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Roger M. Herriott was born in Des Moines. He received his A.B. in 1928 from Drake University and his A.M. in 1929 and his Ph.D. in 1932, both from Columbia University. After graduating from Columbia University, he joined the Rockefeller Institute in Princeton, New Jersey, working on a study of pepsin. During World War II, Herriott did research on the effects of mustard gas on viruses, cells, enzymes, and DNA. A noted expert on viruses, he headed the biochemistry department at the Johns Hopkins University School of Hygiene and Public Health from 1948 until his retirement in 1975. Herriott was the first scientist to suggest that a virus could spread infection like a hypodermic needle, injecting bacteria with its DNA. In the 1950s, he introduced DNA instruction to the school of hygiene and public health.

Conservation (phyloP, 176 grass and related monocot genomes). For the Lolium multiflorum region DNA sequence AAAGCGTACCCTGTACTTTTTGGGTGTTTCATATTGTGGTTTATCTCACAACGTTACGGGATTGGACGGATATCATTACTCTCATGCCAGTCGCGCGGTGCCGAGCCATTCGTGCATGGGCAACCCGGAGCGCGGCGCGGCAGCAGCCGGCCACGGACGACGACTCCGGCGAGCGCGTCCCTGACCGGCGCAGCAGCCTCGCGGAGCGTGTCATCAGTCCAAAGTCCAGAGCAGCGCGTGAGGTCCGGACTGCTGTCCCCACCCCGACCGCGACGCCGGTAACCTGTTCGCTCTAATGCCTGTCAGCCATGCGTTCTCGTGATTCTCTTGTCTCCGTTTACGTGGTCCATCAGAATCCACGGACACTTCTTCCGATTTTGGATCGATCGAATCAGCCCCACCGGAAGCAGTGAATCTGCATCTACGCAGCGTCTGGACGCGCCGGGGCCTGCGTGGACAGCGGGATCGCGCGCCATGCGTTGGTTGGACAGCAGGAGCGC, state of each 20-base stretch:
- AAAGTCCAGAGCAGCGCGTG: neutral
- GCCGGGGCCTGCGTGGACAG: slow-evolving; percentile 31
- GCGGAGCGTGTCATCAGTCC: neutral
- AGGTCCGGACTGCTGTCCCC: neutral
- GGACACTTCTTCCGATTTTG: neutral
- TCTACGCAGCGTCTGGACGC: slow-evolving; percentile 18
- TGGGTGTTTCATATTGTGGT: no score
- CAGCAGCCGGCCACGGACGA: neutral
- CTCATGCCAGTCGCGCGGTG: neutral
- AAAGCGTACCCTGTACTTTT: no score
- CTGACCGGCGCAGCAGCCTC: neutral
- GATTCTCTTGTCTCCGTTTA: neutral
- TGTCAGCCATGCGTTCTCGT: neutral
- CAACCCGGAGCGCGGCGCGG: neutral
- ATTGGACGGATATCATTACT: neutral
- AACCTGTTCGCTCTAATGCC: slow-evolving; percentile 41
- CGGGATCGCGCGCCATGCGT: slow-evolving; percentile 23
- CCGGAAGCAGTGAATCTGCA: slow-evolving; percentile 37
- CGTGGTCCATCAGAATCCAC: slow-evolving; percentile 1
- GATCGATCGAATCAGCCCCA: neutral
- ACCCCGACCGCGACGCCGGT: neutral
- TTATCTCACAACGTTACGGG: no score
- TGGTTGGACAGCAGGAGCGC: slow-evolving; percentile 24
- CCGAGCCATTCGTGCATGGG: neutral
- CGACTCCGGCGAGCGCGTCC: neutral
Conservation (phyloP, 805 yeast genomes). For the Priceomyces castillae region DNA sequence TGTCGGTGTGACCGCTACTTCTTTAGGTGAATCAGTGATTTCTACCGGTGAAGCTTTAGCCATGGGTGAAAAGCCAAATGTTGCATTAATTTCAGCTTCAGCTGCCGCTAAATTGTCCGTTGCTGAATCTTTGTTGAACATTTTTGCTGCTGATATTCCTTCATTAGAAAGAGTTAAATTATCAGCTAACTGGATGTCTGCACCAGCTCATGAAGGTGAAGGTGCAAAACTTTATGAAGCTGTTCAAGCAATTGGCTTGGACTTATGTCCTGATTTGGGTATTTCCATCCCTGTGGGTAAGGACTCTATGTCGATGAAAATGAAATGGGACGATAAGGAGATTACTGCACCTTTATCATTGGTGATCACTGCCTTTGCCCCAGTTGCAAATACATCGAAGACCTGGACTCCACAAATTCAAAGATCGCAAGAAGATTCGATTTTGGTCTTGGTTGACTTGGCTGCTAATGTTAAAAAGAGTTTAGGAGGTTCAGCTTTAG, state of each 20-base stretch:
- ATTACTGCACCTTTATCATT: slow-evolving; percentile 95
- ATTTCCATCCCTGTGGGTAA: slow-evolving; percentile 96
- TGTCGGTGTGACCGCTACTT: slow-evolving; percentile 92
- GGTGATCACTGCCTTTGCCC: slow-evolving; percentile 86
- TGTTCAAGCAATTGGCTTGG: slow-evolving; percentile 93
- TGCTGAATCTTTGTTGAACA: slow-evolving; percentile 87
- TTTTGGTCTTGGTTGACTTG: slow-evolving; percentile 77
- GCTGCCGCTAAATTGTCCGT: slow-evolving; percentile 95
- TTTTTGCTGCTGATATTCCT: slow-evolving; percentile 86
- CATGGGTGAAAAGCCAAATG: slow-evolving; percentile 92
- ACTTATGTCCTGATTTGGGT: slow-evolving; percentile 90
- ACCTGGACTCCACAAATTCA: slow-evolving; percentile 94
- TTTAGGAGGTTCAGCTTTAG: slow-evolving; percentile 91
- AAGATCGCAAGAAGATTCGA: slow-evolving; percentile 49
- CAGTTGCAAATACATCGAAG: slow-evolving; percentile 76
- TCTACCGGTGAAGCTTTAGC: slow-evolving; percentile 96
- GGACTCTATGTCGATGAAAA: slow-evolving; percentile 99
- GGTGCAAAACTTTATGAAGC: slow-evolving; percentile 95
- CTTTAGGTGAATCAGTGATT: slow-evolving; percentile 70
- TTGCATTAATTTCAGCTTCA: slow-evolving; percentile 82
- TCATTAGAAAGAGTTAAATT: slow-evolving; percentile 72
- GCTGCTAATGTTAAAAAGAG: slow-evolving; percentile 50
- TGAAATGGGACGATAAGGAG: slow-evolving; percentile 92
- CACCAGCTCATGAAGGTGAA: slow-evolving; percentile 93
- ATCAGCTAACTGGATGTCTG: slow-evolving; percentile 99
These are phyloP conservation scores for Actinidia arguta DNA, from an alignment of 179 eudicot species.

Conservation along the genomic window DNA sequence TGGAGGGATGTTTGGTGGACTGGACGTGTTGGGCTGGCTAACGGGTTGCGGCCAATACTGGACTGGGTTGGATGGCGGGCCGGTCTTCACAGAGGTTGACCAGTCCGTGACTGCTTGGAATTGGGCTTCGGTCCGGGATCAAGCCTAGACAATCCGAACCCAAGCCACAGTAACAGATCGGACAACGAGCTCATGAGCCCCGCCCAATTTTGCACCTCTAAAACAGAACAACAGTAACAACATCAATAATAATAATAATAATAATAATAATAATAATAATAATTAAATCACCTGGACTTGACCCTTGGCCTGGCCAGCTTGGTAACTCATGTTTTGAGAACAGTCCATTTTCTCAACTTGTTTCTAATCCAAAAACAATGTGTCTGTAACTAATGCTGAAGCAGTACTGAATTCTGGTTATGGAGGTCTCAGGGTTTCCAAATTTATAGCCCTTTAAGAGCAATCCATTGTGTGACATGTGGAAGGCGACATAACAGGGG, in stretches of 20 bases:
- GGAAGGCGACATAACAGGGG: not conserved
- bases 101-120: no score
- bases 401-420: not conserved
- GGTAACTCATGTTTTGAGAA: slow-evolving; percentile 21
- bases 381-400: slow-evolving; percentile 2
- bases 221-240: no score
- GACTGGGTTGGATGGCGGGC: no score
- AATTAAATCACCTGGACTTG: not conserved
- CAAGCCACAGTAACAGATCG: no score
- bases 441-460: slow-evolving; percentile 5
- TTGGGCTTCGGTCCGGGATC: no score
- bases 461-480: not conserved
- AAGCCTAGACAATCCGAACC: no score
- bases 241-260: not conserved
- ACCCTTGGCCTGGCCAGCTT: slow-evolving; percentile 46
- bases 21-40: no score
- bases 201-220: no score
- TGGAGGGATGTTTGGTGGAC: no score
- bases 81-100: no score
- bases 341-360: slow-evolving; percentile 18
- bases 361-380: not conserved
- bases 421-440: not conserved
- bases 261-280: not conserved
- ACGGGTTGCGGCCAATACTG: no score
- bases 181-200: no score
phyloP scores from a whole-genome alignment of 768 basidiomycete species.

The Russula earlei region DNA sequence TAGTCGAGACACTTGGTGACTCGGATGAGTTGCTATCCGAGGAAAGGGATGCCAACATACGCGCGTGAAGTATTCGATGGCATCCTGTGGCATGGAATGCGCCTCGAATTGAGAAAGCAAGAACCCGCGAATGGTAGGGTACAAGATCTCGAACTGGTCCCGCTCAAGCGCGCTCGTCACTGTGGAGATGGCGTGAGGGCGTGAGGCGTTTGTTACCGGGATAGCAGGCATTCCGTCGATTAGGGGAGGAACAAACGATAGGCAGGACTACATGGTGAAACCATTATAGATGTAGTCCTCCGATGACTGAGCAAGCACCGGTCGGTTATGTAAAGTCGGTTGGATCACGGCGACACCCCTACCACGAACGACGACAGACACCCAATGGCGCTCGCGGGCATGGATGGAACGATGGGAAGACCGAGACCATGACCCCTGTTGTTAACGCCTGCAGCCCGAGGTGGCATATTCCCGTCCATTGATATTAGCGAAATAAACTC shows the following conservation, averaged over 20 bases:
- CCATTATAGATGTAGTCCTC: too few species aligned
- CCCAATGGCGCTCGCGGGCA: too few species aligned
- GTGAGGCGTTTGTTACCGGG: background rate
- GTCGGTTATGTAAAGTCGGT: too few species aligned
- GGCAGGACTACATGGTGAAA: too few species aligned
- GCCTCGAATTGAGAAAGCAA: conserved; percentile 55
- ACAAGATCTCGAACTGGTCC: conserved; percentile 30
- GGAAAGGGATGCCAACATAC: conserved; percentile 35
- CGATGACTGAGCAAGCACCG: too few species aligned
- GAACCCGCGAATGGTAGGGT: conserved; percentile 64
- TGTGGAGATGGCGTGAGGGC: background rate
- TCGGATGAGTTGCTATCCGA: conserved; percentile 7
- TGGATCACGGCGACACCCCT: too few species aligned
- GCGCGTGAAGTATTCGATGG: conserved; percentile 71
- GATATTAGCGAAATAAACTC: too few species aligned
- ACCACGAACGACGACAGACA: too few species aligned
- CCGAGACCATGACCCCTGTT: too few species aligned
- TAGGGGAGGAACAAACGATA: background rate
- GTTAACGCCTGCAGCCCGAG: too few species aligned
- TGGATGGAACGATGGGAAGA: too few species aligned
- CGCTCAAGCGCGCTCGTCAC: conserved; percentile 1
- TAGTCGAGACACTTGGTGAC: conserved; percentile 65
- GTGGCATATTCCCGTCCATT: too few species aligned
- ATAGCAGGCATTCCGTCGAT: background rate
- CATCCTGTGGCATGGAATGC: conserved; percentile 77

Scope and Content

The Roger M. Herriott Collection spans his entire career at Johns Hopkins. It primarily consists of Herriott’s DNA reprint collection, including articles and other source materials. In addition, the collection contains reprints of Herriott’s work, clippings about Herriott and the Johns Hopkins University School of Hygiene and Public Health, and a cassette tape of a 1962 interview with Herriott concerning DNA transformation, hybrid DNA, and photo-reactivating enzymes. Additional material on Herriott can be found in the personal papers of Bacon Chow.

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